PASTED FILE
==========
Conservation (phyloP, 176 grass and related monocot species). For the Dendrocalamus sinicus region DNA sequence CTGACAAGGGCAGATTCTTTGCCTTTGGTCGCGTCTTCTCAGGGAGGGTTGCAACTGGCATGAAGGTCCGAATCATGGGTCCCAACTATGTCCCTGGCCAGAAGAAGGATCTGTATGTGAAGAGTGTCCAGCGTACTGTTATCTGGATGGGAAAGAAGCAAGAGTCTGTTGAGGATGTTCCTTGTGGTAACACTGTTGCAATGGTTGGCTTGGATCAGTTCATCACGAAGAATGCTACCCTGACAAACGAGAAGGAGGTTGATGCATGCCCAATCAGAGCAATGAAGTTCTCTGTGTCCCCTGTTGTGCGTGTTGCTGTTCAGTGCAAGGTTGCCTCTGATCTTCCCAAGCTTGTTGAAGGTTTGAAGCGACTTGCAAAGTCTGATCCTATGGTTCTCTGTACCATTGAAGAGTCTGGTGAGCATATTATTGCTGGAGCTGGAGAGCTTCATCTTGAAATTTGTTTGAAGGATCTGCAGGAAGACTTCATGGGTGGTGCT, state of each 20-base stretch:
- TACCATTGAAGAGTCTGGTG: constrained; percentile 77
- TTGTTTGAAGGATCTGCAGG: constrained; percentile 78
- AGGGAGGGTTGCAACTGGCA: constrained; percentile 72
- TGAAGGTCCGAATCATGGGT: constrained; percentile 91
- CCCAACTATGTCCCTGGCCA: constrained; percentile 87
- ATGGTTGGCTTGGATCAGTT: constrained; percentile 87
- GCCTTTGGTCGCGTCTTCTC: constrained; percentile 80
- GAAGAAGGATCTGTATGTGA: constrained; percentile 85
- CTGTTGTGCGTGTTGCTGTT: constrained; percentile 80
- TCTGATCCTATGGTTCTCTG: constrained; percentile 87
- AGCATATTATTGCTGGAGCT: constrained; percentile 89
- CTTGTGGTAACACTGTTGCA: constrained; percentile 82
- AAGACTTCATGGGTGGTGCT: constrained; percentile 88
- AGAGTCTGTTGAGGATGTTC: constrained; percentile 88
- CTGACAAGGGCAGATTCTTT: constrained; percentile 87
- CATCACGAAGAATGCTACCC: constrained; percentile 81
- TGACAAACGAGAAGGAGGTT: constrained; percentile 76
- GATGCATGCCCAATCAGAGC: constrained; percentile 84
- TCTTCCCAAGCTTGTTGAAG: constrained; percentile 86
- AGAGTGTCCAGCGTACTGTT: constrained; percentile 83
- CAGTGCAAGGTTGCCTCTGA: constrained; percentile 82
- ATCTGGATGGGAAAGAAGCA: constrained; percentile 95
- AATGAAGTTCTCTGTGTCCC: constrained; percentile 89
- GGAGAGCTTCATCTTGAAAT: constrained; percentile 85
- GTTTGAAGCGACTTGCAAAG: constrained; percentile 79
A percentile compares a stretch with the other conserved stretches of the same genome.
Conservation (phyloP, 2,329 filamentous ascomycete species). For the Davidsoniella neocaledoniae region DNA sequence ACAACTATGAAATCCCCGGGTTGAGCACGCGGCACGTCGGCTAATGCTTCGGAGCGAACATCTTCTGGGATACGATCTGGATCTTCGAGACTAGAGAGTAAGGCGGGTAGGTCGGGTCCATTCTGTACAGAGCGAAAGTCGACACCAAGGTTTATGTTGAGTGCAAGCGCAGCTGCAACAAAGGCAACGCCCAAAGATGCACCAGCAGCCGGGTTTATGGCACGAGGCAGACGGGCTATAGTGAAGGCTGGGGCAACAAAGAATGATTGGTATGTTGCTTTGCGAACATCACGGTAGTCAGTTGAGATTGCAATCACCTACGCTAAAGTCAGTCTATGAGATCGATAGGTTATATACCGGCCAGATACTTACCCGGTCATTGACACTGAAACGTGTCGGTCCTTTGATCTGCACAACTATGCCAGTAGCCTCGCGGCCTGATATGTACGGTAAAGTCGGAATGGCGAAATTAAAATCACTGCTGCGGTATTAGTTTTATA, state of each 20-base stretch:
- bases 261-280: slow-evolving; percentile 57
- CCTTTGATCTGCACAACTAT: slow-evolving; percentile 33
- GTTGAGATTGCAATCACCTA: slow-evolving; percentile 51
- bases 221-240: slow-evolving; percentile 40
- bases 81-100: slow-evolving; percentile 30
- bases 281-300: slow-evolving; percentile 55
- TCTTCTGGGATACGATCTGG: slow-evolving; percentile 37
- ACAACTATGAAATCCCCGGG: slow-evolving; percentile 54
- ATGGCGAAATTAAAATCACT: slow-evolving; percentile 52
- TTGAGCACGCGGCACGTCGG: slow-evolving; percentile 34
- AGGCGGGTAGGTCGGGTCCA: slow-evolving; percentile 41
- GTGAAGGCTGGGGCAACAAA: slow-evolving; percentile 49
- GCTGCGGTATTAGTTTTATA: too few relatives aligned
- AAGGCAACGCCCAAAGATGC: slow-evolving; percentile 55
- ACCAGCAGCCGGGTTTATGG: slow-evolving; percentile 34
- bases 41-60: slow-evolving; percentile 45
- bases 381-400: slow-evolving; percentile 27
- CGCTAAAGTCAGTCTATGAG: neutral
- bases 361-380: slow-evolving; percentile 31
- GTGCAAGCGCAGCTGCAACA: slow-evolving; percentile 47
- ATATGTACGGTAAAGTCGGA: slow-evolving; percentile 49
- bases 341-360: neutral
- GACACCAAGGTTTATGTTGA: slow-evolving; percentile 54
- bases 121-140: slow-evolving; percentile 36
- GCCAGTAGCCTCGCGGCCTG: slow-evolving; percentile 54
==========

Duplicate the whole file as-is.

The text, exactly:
Conservation (phyloP, 176 grass and related monocot species). For the Dendrocalamus sinicus region DNA sequence CTGACAAGGGCAGATTCTTTGCCTTTGGTCGCGTCTTCTCAGGGAGGGTTGCAACTGGCATGAAGGTCCGAATCATGGGTCCCAACTATGTCCCTGGCCAGAAGAAGGATCTGTATGTGAAGAGTGTCCAGCGTACTGTTATCTGGATGGGAAAGAAGCAAGAGTCTGTTGAGGATGTTCCTTGTGGTAACACTGTTGCAATGGTTGGCTTGGATCAGTTCATCACGAAGAATGCTACCCTGACAAACGAGAAGGAGGTTGATGCATGCCCAATCAGAGCAATGAAGTTCTCTGTGTCCCCTGTTGTGCGTGTTGCTGTTCAGTGCAAGGTTGCCTCTGATCTTCCCAAGCTTGTTGAAGGTTTGAAGCGACTTGCAAAGTCTGATCCTATGGTTCTCTGTACCATTGAAGAGTCTGGTGAGCATATTATTGCTGGAGCTGGAGAGCTTCATCTTGAAATTTGTTTGAAGGATCTGCAGGAAGACTTCATGGGTGGTGCT, state of each 20-base stretch:
- TACCATTGAAGAGTCTGGTG: constrained; percentile 77
- TTGTTTGAAGGATCTGCAGG: constrained; percentile 78
- AGGGAGGGTTGCAACTGGCA: constrained; percentile 72
- TGAAGGTCCGAATCATGGGT: constrained; percentile 91
- CCCAACTATGTCCCTGGCCA: constrained; percentile 87
- ATGGTTGGCTTGGATCAGTT: constrained; percentile 87
- GCCTTTGGTCGCGTCTTCTC: constrained; percentile 80
- GAAGAAGGATCTGTATGTGA: constrained; percentile 85
- CTGTTGTGCGTGTTGCTGTT: constrained; percentile 80
- TCTGATCCTATGGTTCTCTG: constrained; percentile 87
- AGCATATTATTGCTGGAGCT: constrained; percentile 89
- CTTGTGGTAACACTGTTGCA: constrained; percentile 82
- AAGACTTCATGGGTGGTGCT: constrained; percentile 88
- AGAGTCTGTTGAGGATGTTC: constrained; percentile 88
- CTGACAAGGGCAGATTCTTT: constrained; percentile 87
- CATCACGAAGAATGCTACCC: constrained; percentile 81
- TGACAAACGAGAAGGAGGTT: constrained; percentile 76
- GATGCATGCCCAATCAGAGC: constrained; percentile 84
- TCTTCCCAAGCTTGTTGAAG: constrained; percentile 86
- AGAGTGTCCAGCGTACTGTT: constrained; percentile 83
- CAGTGCAAGGTTGCCTCTGA: constrained; percentile 82
- ATCTGGATGGGAAAGAAGCA: constrained; percentile 95
- AATGAAGTTCTCTGTGTCCC: constrained; percentile 89
- GGAGAGCTTCATCTTGAAAT: constrained; percentile 85
- GTTTGAAGCGACTTGCAAAG: constrained; percentile 79
A percentile compares a stretch with the other conserved stretches of the same genome.
Conservation (phyloP, 2,329 filamentous ascomycete species). For the Davidsoniella neocaledoniae region DNA sequence ACAACTATGAAATCCCCGGGTTGAGCACGCGGCACGTCGGCTAATGCTTCGGAGCGAACATCTTCTGGGATACGATCTGGATCTTCGAGACTAGAGAGTAAGGCGGGTAGGTCGGGTCCATTCTGTACAGAGCGAAAGTCGACACCAAGGTTTATGTTGAGTGCAAGCGCAGCTGCAACAAAGGCAACGCCCAAAGATGCACCAGCAGCCGGGTTTATGGCACGAGGCAGACGGGCTATAGTGAAGGCTGGGGCAACAAAGAATGATTGGTATGTTGCTTTGCGAACATCACGGTAGTCAGTTGAGATTGCAATCACCTACGCTAAAGTCAGTCTATGAGATCGATAGGTTATATACCGGCCAGATACTTACCCGGTCATTGACACTGAAACGTGTCGGTCCTTTGATCTGCACAACTATGCCAGTAGCCTCGCGGCCTGATATGTACGGTAAAGTCGGAATGGCGAAATTAAAATCACTGCTGCGGTATTAGTTTTATA, state of each 20-base stretch:
- bases 261-280: slow-evolving; percentile 57
- CCTTTGATCTGCACAACTAT: slow-evolving; percentile 33
- GTTGAGATTGCAATCACCTA: slow-evolving; percentile 51
- bases 221-240: slow-evolving; percentile 40
- bases 81-100: slow-evolving; percentile 30
- bases 281-300: slow-evolving; percentile 55
- TCTTCTGGGATACGATCTGG: slow-evolving; percentile 37
- ACAACTATGAAATCCCCGGG: slow-evolving; percentile 54
- ATGGCGAAATTAAAATCACT: slow-evolving; percentile 52
- TTGAGCACGCGGCACGTCGG: slow-evolving; percentile 34
- AGGCGGGTAGGTCGGGTCCA: slow-evolving; percentile 41
- GTGAAGGCTGGGGCAACAAA: slow-evolving; percentile 49
- GCTGCGGTATTAGTTTTATA: too few relatives aligned
- AAGGCAACGCCCAAAGATGC: slow-evolving; percentile 55
- ACCAGCAGCCGGGTTTATGG: slow-evolving; percentile 34
- bases 41-60: slow-evolving; percentile 45
- bases 381-400: slow-evolving; percentile 27
- CGCTAAAGTCAGTCTATGAG: neutral
- bases 361-380: slow-evolving; percentile 31
- GTGCAAGCGCAGCTGCAACA: slow-evolving; percentile 47
- ATATGTACGGTAAAGTCGGA: slow-evolving; percentile 49
- bases 341-360: neutral
- GACACCAAGGTTTATGTTGA: slow-evolving; percentile 54
- bases 121-140: slow-evolving; percentile 36
- GCCAGTAGCCTCGCGGCCTG: slow-evolving; percentile 54